Honestly, I think the real Caesar Salad has lost it's way and morphed into a shadow of its former self... thanks in part to sloppy renditions found at fast food places and chain restaurants today.
This version is not an authentically classic either, but it is Donna Hay's take on the classic and far superior to most. I pretty much followed her lead, but I did change just a few things around... Donna serves her eggs on the runny side ~ I like mine cooked just a bit longer, not oozing for this recipe. But that is just a matter of personal preference.
I liked her idea of thin slices of toasted baguettes in lieu of jaw-breaking croutons. Donna simply brushes them with olive oil and toasts in a 320* (F) oven for about 15 minutes until lightly golden and crisp.
One thing I noted, in this particular recipe from Donna ~ she adds NO garlic to this version. We
I rubbed the toasted slices with a peeled garlic clove while they were still warm, and sprinkled each with a few flakes of sea salt, I also added a small clove of garlic as I was making the dressing in the blender.
Donna's other twist is the addition of bacon, tossed with pure maple syrup and baked on a parchment lined baking sheet until a deep mahogany color. I was a little apprehensive about this element, and although it was delicious I felt it detracted from the salad and would omit it next time. I would opt for plain smoked bacon, some ribbons of prosciutto, or would skip the meat altogether.
Bacon would be great prepared this way for breakfast ~ but it just didn't compliment the anchovy flavor in the dressing. At all. IMO.
Instead of being chopped or torn, the smallish heads of romaine are cut in half, lengthwise and placed on the plate in one piece (providing lots of nooks to cradle the dressing.) :D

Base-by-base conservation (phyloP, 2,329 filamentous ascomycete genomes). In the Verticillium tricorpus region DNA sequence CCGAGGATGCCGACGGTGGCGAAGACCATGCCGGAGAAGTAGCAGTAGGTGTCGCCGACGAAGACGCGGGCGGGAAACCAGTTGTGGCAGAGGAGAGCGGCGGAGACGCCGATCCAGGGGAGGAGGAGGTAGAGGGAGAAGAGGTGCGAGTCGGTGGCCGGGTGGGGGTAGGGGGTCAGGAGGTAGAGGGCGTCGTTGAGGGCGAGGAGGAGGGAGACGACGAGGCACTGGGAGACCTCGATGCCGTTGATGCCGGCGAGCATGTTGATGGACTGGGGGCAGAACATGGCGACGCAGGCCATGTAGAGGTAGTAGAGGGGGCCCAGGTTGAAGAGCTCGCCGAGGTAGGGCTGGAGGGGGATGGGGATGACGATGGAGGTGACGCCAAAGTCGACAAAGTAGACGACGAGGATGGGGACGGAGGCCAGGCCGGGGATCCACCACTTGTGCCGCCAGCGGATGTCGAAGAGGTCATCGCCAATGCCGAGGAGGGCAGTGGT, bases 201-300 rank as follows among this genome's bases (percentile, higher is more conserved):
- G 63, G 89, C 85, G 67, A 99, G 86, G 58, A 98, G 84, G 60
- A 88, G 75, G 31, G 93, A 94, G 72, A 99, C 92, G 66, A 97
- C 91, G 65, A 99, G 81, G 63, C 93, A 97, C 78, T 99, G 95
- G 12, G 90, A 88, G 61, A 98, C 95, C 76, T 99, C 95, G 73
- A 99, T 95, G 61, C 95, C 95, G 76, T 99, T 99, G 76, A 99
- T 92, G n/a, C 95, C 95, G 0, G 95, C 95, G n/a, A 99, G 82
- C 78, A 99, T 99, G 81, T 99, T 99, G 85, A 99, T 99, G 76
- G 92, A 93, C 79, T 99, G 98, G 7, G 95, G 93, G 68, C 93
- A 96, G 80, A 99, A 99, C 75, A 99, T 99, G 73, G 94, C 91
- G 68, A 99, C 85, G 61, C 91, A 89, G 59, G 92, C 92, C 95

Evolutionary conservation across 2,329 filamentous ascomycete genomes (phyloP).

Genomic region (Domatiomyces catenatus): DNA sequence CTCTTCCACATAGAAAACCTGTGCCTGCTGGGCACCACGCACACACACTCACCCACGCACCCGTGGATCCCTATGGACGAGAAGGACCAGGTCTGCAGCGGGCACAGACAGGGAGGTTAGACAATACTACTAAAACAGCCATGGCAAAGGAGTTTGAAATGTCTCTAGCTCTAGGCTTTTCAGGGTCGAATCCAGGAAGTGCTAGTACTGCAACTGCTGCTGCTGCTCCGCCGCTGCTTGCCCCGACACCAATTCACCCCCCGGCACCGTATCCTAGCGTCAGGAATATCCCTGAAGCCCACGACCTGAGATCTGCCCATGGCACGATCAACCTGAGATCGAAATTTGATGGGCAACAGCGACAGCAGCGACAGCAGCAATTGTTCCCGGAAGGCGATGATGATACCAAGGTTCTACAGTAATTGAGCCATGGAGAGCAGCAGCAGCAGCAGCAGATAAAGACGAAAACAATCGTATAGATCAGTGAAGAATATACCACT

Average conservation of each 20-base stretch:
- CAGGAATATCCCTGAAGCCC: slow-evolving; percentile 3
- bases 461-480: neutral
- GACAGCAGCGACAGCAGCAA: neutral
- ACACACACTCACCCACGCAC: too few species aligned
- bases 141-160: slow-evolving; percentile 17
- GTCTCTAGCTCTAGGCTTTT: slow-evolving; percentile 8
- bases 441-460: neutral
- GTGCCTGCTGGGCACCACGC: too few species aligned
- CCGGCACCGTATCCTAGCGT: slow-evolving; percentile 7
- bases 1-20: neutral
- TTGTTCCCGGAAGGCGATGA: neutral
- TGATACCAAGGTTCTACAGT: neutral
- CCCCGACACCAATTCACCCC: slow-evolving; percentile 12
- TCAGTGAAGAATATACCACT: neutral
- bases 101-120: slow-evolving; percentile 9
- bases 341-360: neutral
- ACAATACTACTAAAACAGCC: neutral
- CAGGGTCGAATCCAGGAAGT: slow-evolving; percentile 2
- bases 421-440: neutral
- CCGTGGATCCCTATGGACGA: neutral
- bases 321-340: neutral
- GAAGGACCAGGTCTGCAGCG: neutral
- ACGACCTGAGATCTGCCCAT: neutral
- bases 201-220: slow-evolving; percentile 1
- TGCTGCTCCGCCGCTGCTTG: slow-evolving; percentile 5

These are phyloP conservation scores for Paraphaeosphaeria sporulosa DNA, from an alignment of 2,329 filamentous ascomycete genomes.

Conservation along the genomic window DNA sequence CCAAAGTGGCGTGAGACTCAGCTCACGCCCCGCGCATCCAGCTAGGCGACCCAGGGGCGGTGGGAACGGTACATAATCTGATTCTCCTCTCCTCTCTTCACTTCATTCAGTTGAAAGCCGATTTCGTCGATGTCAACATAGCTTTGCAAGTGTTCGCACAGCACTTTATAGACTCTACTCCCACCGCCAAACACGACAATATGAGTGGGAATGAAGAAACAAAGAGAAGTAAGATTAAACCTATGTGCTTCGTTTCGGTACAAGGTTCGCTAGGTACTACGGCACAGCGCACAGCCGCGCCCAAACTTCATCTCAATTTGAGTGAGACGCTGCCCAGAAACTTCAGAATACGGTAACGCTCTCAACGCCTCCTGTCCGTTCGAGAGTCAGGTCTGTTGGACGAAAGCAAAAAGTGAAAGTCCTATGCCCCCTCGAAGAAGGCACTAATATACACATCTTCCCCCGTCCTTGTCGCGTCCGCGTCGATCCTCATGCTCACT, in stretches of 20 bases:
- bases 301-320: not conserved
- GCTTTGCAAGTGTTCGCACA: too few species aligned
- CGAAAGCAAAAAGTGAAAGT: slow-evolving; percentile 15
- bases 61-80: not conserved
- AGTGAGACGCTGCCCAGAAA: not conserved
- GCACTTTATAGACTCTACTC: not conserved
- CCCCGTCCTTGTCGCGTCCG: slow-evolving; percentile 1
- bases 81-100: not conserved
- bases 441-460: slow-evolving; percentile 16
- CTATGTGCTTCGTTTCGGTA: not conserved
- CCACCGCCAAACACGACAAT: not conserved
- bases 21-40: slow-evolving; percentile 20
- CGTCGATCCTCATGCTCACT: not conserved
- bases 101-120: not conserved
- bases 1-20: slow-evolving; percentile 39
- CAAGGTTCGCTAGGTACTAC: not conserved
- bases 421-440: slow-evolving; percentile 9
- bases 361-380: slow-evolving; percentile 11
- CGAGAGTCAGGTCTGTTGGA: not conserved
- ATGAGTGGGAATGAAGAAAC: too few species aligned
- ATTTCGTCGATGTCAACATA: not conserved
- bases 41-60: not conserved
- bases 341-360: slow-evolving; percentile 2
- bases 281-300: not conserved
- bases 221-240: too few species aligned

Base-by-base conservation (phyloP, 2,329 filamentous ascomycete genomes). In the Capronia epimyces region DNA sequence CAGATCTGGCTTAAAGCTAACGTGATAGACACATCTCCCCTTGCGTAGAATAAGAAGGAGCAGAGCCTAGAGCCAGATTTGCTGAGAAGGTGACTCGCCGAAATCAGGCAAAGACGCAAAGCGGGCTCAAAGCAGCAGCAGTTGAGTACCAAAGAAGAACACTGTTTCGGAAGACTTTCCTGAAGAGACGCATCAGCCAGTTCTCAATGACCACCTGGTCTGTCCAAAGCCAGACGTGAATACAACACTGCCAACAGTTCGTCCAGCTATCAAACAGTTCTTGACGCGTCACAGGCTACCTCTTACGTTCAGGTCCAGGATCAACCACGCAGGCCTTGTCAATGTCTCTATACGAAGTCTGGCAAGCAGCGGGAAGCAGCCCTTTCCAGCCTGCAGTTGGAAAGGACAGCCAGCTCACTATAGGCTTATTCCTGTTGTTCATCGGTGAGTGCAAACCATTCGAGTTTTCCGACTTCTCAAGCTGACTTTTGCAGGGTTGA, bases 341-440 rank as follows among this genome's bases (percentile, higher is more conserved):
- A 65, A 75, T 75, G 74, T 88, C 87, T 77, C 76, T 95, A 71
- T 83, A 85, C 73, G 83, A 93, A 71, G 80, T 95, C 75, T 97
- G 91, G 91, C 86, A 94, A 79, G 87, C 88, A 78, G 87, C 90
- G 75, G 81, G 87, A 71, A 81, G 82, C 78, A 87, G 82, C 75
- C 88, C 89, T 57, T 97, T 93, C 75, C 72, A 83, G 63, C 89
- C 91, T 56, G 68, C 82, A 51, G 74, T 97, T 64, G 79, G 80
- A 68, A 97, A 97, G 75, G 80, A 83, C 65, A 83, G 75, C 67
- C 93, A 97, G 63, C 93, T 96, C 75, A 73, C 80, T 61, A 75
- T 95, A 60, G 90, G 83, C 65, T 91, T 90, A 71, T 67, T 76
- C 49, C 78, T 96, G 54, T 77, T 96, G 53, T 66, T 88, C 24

Donna makes her own mayonnaise as a base for her Caesar dressing. I've done on occasion, but this time I used a good quality commercial mayo (Best Foods/Hellman's, etc.), added two small anchovy fillets (tinned), a bit of Dijon mustard, small garlic clove, a squeeze of fresh lemon juice and a few drops of Worcestershire sauce, and whirled in the electric blender until smooth, adding a little water to achieve a pourable consistency. You can add salt and freshly ground black pepper to taste.
Thin leaves of Parmesan replace the grated or shredded cheese finish.
As you can see, there is no 'recipe' needed for this one, just a description ~ it is more a matter of just presenting the salad components a little differently.
I thought it was a very good and interesting way of interpreting the flavors of a Caesar salad, probably not my all time favorite ~ but right up there near the top. And it beats the pants off of those old, tired versions which are all too prevalent in most restaurants today.
If you try it this way, I hope you love it. Thank you for stopping by to visit, I would love to hear your thoughts or comments.
Have a great week everyone! xo